Humanoid robots

We all acknowledge that Nothing is as human beings but we believe that at some day, some point, we will invent something that looks like us an still have our capabilities. Some of the Humanoid robots which have some of our capabilities that have been developed within the last few years are listed below.

1. Atlas Unplugged

The Atlas robot was developed by Google-owned Boston Dynamics with the US Defence Advanced Research Projects Agency for its robotics challenge, designed to negotiate rough, outdoor terrain in a bipedal manner, while being able to climb using hands and feet as a human would.
The latest version of Atlas is slightly taller and heavier than before, standing 6ft 2in (1.88m) high and weighing 156.4kg (345lb). According to its manufacturer, Google’s Boston Dynamics division, 75% of the humanoid machine is new – only its lower legs and feet remain unchanged.

2. ASIMO And Honda P-Series

ASIMO is a great boon to Honda’s global branding, and helps the company’s appearance of innovation and technology.
ASIMO is the 11th in a line of walking robots developed by Honda, called the P-Series. Unveiled in 2000, ASIMO could walk and run like a human, which was an amazing feat. ASIMO had a significant upgrade in 2005, that allowed him to run twice as fast (6 km/hr or 4.3mph), interact with humans, and perform basic tasks like holding a platter and serving food. The current ASIMO models number about 100 worldwide, stand 1.28 m tall and weight about 55 kg.

3. iCub

The motivation behind the strongly humanoid design is the embodied cognition hypothesis.
iCub was created by the RobotCub Consortium, of several European universities. The name is a partial acronym, cub standing for Cognitive Universal Body.

The robot was designed to test this hypothesis by allowing cognitive learning scenarios to be acted out by an accurate reproduction of the perceptual system and articulation of a small child so that it could interact with the world in the same way that such a child does.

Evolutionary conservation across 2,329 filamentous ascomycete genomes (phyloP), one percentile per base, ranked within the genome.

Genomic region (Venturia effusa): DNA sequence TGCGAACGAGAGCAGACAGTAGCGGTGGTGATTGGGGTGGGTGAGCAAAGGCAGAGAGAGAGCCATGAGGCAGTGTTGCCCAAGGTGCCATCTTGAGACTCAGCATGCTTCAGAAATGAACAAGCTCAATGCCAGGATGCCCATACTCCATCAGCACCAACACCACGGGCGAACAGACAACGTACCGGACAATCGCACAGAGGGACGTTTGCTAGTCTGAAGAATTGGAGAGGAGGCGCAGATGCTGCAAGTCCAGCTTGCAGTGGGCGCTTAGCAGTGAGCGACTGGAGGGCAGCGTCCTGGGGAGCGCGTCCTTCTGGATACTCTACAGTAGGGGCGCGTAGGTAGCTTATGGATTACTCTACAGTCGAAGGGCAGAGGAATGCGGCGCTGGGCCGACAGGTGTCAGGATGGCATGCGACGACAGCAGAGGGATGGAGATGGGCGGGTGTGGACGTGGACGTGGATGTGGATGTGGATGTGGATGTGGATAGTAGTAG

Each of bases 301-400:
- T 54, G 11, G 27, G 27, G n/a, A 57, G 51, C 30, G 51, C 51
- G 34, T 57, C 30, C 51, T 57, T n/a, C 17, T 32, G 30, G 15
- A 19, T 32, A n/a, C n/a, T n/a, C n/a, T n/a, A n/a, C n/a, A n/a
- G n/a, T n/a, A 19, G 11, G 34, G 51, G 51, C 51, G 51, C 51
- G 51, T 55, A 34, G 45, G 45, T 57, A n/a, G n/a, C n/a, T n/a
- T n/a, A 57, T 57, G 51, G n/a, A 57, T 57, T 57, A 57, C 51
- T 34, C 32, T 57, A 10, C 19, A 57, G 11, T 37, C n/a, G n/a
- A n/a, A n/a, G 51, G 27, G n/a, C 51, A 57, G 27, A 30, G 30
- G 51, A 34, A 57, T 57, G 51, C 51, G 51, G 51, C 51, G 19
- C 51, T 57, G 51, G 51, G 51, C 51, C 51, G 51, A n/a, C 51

4. Poppy
Poppy’s creators have focused on a biologically inspired walking motion that they hope will allow for better human-to-robot interaction.
Poppy is the latest humanoid robot and presents the first of its kind: Poppy was created by a 3D printer. Poppy’s creators have focused on a biologically inspired walking motion that they hope will allow for better human-to-robot interaction.

It has an articulated spine with five motors – almost unheard of in robots of this size. The spine not only allows Poppy to move more naturally, but helps to balance the robot by adjusting its posture. The added flexibility also helps when physically interacting with the robot, such as guiding it by its hands, which is currently required to help the robot walk.

5. Romeo
The robot has the size of a child of eight years (1.40 m) and weighs a little more (40 kilos). To be as light as possible, its body is made of carbon fibre and rubber, and was designed to avoid the risk of injury to the person that it will attend. Today, Romeo can walk, see the three-dimensional environment, hear and speak.
Romeo seeks to become the leader in the areas of robotic care giving and personal assistance with a more emotional element. Romeo builds off of a smaller humanoid robot called NAO that generated more than 5,000 sales or rentals worldwide.

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